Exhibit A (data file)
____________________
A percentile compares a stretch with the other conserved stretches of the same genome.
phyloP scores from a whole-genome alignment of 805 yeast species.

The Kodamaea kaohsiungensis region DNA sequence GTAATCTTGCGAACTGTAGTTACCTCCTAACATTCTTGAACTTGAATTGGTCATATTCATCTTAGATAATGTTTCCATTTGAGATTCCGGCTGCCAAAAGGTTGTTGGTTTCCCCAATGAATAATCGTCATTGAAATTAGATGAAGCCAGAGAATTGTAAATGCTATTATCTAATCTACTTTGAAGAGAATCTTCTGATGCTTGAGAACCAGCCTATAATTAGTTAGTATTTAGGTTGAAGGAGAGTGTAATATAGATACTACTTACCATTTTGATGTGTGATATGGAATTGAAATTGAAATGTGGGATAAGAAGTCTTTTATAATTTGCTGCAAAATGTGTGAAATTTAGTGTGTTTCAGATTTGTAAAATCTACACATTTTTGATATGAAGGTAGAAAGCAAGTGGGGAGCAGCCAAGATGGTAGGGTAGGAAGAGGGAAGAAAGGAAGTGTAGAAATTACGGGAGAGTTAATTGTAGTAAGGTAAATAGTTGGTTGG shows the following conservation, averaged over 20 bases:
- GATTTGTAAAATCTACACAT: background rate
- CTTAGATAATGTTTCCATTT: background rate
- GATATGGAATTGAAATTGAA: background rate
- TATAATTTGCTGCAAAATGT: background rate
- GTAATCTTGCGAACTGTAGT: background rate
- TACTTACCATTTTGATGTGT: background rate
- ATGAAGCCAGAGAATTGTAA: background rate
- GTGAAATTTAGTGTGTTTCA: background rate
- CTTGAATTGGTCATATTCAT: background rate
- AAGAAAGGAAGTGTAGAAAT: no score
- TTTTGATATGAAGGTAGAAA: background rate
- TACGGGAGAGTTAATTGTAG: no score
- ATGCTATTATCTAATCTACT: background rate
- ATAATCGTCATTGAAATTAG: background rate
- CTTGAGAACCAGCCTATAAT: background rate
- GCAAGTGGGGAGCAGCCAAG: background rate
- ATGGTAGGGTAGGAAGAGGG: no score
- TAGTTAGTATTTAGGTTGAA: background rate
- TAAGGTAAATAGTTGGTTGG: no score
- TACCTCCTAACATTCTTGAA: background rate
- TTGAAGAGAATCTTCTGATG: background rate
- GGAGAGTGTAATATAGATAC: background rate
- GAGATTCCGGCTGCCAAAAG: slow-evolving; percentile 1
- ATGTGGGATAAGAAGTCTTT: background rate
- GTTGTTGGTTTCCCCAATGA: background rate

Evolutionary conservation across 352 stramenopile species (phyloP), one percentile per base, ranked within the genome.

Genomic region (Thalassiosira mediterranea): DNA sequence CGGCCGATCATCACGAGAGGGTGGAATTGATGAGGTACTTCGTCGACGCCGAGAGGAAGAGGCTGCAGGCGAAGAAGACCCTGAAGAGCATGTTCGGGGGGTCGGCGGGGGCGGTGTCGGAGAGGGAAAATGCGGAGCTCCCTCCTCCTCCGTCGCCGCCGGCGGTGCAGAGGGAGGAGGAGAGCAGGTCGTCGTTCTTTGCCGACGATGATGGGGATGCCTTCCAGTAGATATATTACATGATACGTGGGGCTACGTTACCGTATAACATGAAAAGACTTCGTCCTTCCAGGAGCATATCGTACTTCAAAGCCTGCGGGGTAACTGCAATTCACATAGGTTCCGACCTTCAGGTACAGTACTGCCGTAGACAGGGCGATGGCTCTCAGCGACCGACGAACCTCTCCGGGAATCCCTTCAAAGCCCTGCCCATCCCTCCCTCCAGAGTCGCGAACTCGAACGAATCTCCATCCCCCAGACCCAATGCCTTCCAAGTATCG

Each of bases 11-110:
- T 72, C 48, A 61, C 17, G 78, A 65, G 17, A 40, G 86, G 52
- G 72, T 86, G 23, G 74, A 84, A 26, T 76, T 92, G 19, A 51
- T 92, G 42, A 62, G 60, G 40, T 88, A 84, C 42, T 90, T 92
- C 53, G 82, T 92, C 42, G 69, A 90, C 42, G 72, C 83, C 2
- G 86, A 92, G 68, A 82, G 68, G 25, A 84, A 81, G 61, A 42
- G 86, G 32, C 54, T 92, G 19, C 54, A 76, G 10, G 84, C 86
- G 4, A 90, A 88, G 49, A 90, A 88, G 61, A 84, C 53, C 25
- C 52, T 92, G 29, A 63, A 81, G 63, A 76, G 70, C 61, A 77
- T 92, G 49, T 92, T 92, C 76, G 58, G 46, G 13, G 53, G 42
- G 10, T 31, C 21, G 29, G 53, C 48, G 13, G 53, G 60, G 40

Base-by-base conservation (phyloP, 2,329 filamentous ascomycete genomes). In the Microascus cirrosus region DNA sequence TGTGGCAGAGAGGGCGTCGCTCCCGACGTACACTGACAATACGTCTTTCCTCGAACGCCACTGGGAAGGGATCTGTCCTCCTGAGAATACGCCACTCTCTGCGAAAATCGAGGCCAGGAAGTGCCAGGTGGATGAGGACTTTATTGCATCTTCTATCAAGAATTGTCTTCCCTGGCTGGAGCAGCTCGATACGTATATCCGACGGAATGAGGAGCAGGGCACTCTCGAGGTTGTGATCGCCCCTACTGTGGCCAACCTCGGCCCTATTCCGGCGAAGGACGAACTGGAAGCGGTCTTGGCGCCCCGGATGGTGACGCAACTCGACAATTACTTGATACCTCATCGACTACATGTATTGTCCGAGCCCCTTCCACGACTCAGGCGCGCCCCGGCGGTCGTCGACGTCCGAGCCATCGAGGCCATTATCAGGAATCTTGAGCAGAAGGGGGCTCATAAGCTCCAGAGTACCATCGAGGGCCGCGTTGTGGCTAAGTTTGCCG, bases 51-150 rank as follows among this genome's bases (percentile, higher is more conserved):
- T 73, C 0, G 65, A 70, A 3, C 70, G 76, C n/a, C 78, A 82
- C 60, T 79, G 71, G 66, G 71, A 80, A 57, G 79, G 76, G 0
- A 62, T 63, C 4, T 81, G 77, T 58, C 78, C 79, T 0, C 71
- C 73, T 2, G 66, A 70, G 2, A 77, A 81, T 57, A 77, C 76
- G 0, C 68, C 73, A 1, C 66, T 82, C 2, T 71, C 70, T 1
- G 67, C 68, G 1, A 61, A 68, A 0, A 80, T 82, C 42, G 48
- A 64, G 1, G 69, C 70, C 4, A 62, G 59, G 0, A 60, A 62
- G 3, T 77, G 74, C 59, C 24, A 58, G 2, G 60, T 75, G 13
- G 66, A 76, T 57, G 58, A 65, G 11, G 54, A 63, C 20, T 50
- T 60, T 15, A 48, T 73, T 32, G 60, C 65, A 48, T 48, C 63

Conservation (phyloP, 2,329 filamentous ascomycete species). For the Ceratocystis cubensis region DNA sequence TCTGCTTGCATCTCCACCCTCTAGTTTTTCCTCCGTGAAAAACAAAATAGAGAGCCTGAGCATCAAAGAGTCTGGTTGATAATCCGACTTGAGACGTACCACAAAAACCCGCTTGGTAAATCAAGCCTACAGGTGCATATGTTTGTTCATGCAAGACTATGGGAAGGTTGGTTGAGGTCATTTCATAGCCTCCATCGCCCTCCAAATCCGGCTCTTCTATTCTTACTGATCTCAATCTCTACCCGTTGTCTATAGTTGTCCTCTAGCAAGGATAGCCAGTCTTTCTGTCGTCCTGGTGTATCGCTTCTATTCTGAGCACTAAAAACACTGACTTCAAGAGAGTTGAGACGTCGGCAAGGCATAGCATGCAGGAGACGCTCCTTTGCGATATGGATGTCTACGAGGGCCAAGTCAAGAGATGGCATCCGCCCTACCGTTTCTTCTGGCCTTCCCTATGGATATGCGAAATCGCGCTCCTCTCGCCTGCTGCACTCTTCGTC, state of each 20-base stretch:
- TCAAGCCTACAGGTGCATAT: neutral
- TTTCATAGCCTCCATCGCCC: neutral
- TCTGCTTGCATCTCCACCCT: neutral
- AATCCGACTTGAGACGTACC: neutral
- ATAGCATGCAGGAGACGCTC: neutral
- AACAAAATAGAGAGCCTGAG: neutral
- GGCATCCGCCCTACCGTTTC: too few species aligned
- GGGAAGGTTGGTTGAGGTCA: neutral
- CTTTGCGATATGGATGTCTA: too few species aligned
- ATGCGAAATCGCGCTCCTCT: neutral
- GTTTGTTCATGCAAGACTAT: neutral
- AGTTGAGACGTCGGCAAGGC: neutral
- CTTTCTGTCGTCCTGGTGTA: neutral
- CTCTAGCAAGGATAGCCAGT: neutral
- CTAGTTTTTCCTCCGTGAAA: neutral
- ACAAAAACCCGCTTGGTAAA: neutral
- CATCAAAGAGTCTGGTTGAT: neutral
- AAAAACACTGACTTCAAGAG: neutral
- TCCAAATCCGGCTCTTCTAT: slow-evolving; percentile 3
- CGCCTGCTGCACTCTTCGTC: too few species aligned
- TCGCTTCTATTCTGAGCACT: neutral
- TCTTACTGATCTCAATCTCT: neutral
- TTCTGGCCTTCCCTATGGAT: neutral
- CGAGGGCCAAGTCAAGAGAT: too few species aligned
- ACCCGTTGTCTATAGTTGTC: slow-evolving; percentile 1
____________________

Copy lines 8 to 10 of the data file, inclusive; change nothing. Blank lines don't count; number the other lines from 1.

- GTAATCTTGCGAACTGTAGT: background rate
- TACTTACCATTTTGATGTGT: background rate
- ATGAAGCCAGAGAATTGTAA: background rate